School board members heard the preferences of about 40 community residents Monday as the finance committee presented three funding options.

School board members heard the preferences of about 40 community residents Monday as the finance committee presented three funding options.

During a Monday meeting of the New Albany-Plain Local Board of Education, committee presenters provided three preferred funding options to assist the board with ballot decisions.

Board members will look to residents for feedback during community forums slated for 11 a.m. to noon and 7 to 8 p.m. Monday, June 30, and 5 to 6 p.m. Tuesday, July 1.

The finance committee began work in February, studying funding options for a 20.7-mill operating levy that accounts for about 50 percent of district revenue and expires in 2009. Also on the committee's plate was a permanent improvement levy that also expires at the end of 2009 and a bond issue to alleviate overcrowding in the 2-5 elementary school.

About half of the committee was present for a vote earlier this month to narrow choices to two permanent property-tax options and an income tax. Two of the options include an additional 2.5-mill bond issue for the construction of a 5-6 school and an addition to the K-1 building.

Finance committee presenter Jeff Johnson told the board the group was influenced by "ballot fatigue" seen when the school district goes to voters every three years for operating money.

"We want to consider trying to eliminate the threat to 50 percent of revenue," he said.

The most preferred option from the finance committee is a 25-mill permanent property tax.

The second option is a 1.75-percent traditional school income tax and a 2.5-mill bond issue for a 5-6 building and K-1 addition.

The final option is a 25-mill permanent property tax and 2.5-mill bond issue.

Each option eliminates an $11-million carryover the district has built through a reduction in hiring. That carryover also has saved the district money by helping it attain a better credit rating and lower interest rates.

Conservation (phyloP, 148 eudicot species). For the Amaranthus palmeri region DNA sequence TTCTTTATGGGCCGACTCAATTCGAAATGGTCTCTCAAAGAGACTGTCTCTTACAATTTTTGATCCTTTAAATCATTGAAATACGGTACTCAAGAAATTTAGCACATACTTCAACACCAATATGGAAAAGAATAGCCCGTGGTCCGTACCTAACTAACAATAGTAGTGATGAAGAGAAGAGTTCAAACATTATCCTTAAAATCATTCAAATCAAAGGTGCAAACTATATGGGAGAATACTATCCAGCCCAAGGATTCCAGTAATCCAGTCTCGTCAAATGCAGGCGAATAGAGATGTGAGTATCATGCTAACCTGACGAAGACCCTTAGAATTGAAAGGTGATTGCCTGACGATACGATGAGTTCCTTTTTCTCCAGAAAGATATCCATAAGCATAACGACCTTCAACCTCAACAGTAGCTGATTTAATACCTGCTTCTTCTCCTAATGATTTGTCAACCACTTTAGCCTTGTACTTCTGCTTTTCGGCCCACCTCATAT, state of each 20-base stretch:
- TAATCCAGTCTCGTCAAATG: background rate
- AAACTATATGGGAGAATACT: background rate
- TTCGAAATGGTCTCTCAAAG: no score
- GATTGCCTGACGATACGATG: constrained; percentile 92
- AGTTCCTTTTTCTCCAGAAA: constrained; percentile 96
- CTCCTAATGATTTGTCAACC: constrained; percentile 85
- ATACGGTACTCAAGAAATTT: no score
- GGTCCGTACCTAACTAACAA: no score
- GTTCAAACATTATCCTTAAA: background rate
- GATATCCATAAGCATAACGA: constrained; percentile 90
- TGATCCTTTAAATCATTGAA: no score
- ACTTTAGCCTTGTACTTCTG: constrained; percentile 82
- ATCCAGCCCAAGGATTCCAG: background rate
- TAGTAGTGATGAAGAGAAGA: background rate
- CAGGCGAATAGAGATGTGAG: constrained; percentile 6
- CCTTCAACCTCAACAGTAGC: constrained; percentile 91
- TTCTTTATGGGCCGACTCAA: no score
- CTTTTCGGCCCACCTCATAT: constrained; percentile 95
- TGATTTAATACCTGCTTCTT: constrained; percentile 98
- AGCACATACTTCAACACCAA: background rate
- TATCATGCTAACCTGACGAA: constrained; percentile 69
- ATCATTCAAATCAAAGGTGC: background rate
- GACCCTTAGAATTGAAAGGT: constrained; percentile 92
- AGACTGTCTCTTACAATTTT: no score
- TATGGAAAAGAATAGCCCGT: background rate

Although school board members have a few weeks to decide when to go to voters and what to put on the ballot, they had some questions for the finance committee.

Board member Mike Klein asked why the most preferred option did not include a bond issue to address overcrowding.

"There was concern of the millage level," committee presenter Brett Bradbury said.

Klein was also curious about whether an income tax would cover the soon-to-expire 2-mill permanent improvement levy.

"The school district would not need to go on the ballot for a permanent improvement renewal levy in 2009 if a school district passes a school district income tax and if the school district income tax continues to collect at the same rate of increases each year that it has collected in the past year as indicated by the Ohio Department of Taxation's past tax-collections report," district treasurer Brian Ramsay said.

Castle added that tax returns from New Albany increased by about 9 percent between 2000 and 2005, which would cover permanent improvements. If income tax decreases, however, the district would have to go back to voters with a permanent improvement levy.

School board members have a few weeks to make a funding decision - although there is a deadline on July 22 to gain state consent for a bond issue.

Board members are hoping to glean public input from the community through forums and telephone surveys expected to start this week.

"I encourage the public to come forward if they have thoughts, concerns, ideas," Klein said.

The forums will be at Mershad Hall in the arts center, 100 W. Dublin Granville. The board will meet for a work session at 6:30 p.m. July 8 at Mershad Hall and a board meeting July 28, when there may be a vote on a levy issue.